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which can be formed of the perfections and providence of God. This internal evidence, connected with the external, forms an union not easily to be resisted; and it is most worthy of being received, for it is the confirmation of principles, which are the only preservatives against the horrors of superstition on the one hand, and the extravagancies of scepticism on the other.

In the pursuit of this object, the author was resolved to apply to no other source of information, than to the Sacred Oracles themselves. He is fully convinced, that a revelation from heaven cannot be so obscure in its essential points, as absolutely to demand the assistance of the Literati, however serviceable this assistance may be in articles of inferior consideration; or necessary to combat those objections which may arise from ignorance, and misconceptions, in their various branches.

There would not be much extravagance in the apprehension, that many pious and zealous Christians are not acquainted with

the history of the Old Testament, in the manner and to the extent which it deserves; or they would peruse it with greater pleasure, and treat it with more respect.

The indifference with which this dispensation has been too generally treated, even by those who deem it of a divine origin, may perhaps be ascribed to confused and imperfect ideas respecting its immediate object; and these, again, may proceed from an apparent defect in the arrangement of the materials which compose the Jewish history. The Sacred Records are journals of various events, with all the peculiarities attending them as they arose. Histories national and personal, institutions civil and religious, natural occurrences, miraculous interpositions, conquests, defeats, obedience, disobedience, trangressions, threatenings, rewards, punishments, Pagan rites, Jewish corruptions; these are related with great simplicity, but in a style and manner very different from modern compositions. The object of the historians was to perpetuate important events, establish important doctrines, deeply to impress the minds of


a perverse people, with a sense of their duties and their privileges; and to preserve them from the contaminations of their idolatrous neighbours, to which they were exposed for a series of ages. But to answer such purposes, no other order was necessary or practicable, than the order of time. This mass of materials, however, so heterogeneous to us in its appearance, contains incontestable evidences of wisdom more than human, in the execution of a plan worthy of the Deity; and truths in which the whole rational creation is equally interested. But these important subjects are blended together, in a manner which embarrasses a superficial reader, and with various other subjects, in which we seem to have no interest. The author hopes that many of these difficulties will be effectually removed, simply, by arrangements more adapted to modern readers; and by his having collected in a more conspicuous point of view, subjects which, in the current history, are separated from each other by the intervention of adventitious matter. The mercantile reader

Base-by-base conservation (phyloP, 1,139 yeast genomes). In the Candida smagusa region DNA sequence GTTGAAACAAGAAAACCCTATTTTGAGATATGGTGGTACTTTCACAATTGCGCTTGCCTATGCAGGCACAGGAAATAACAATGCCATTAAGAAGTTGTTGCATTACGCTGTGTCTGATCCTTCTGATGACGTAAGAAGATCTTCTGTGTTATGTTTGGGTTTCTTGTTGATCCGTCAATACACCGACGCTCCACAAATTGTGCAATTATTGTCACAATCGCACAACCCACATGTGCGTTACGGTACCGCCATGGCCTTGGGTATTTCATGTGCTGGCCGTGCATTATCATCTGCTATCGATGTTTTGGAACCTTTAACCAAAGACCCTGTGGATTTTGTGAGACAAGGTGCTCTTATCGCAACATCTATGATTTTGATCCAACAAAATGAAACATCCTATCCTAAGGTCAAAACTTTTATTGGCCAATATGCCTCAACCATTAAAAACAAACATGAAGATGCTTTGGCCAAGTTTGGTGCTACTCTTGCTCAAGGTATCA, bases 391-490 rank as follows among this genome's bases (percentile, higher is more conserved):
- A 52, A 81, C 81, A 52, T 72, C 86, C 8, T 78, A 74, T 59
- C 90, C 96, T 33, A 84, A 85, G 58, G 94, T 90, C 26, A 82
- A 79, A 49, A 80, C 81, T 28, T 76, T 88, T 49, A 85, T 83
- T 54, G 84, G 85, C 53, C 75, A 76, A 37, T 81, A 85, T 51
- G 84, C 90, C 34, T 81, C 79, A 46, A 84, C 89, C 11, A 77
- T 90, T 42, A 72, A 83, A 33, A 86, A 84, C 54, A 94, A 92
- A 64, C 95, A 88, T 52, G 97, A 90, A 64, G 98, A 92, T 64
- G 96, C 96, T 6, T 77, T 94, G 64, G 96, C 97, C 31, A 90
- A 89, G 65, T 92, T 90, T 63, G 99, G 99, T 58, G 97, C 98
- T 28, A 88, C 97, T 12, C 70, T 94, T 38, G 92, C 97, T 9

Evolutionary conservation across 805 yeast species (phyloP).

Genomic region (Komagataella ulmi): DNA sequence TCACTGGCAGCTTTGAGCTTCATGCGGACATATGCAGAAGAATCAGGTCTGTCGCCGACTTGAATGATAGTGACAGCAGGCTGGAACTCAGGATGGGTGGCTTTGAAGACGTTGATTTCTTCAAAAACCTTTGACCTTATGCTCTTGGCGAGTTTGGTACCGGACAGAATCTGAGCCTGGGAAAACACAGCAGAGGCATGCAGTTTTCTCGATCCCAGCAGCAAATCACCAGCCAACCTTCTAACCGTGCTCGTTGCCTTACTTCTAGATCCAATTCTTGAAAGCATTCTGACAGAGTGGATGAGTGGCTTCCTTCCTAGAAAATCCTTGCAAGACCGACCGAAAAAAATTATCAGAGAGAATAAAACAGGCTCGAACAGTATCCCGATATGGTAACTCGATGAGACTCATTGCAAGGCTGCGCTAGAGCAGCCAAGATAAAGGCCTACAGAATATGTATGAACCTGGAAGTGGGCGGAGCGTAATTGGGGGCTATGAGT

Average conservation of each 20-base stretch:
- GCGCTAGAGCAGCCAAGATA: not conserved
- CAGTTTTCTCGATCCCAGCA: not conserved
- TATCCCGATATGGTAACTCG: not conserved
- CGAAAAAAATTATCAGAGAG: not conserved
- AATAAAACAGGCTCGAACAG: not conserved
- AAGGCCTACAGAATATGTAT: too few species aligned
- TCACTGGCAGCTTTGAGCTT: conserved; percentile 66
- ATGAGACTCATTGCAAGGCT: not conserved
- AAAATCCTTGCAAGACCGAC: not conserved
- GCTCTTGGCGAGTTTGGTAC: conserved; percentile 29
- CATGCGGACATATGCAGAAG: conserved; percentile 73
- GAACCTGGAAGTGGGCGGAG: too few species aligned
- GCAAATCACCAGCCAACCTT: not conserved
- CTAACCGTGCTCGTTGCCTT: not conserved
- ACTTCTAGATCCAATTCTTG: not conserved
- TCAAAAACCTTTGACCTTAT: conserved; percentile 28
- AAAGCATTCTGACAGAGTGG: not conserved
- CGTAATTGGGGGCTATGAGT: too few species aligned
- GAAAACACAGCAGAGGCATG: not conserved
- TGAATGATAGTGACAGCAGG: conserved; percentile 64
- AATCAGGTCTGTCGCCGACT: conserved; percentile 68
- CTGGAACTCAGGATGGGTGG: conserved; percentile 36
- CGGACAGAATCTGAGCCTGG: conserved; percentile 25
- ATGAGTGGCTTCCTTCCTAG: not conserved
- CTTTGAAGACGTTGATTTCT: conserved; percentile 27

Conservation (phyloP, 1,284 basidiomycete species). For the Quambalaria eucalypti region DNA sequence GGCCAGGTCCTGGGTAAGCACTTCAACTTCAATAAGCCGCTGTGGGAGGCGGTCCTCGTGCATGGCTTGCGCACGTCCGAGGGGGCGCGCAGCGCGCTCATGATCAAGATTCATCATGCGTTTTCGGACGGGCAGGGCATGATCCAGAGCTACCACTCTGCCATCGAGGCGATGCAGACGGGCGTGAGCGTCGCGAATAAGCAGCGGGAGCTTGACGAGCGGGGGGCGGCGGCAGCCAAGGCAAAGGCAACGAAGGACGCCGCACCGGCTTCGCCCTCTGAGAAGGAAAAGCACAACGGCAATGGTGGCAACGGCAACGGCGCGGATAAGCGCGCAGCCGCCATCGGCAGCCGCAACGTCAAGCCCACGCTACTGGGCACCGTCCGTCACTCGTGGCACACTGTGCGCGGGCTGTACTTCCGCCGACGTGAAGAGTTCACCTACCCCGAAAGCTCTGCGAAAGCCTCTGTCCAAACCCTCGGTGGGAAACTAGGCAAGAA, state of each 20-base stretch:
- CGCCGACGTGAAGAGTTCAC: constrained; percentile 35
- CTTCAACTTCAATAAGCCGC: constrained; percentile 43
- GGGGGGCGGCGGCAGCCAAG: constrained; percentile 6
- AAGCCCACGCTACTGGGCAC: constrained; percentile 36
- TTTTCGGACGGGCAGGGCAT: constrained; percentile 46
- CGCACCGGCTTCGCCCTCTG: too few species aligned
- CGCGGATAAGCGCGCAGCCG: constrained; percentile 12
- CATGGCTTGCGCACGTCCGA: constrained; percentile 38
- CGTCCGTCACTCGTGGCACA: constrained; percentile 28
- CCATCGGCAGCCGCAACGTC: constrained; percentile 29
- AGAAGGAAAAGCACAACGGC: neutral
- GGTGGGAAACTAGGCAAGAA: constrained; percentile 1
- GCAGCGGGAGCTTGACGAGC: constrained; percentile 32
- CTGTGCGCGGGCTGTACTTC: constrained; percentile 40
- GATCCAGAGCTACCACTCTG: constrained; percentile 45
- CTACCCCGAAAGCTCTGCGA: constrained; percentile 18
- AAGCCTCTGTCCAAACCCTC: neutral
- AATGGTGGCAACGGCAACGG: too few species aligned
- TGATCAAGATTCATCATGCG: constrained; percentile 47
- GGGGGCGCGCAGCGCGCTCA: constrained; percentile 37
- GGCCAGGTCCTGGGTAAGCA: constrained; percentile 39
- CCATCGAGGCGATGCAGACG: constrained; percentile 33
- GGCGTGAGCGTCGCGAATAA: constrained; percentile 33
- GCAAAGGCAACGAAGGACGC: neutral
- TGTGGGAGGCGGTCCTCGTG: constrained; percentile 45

will fully comprehend his meaning, when he intimates, that he has attempted to digest the miscellaneous contents of a day book, into a methodized ledger.

The particular object which the author had in view, when he applied himself to the perusal of the Old Testament with attention, was, that he might extract and arrange those doctrines respecting religion and morality, which were correspondent to the principles investigated in his Ethical disquisitions; and this circumstance has, at the same time, enabled him to trace the harmony that pervades the whole, notwithstanding the great diversity of the parts; and also the relation of this whole to the common interests of mankind.

It would, at all times, have been desirable to render the moral history of the world, which is contained in these Sacred Records, more intelligible, pleasing, and instructive to biblical readers. But at the present period, the pious ardour which is diffused over these happy lands, the unanimity

with which Christians, of every denomination, exert themselves to communicate light and knowledge to the Pagans in distant regions, and to instruct those who are nearly as ignorant as Pagans, at home, render every attempt to remove some of the obscurities which hang, like a mist, over the Divine Book, of peculiar importance. The period is approaching, and must arrive, in which that Book will become perfectly intelligible to believers, perfectly rational to unbelievers, and most acceptable to those who sit in darkness and in the shadow of death; and happy is every one who can accelerate its arrival.

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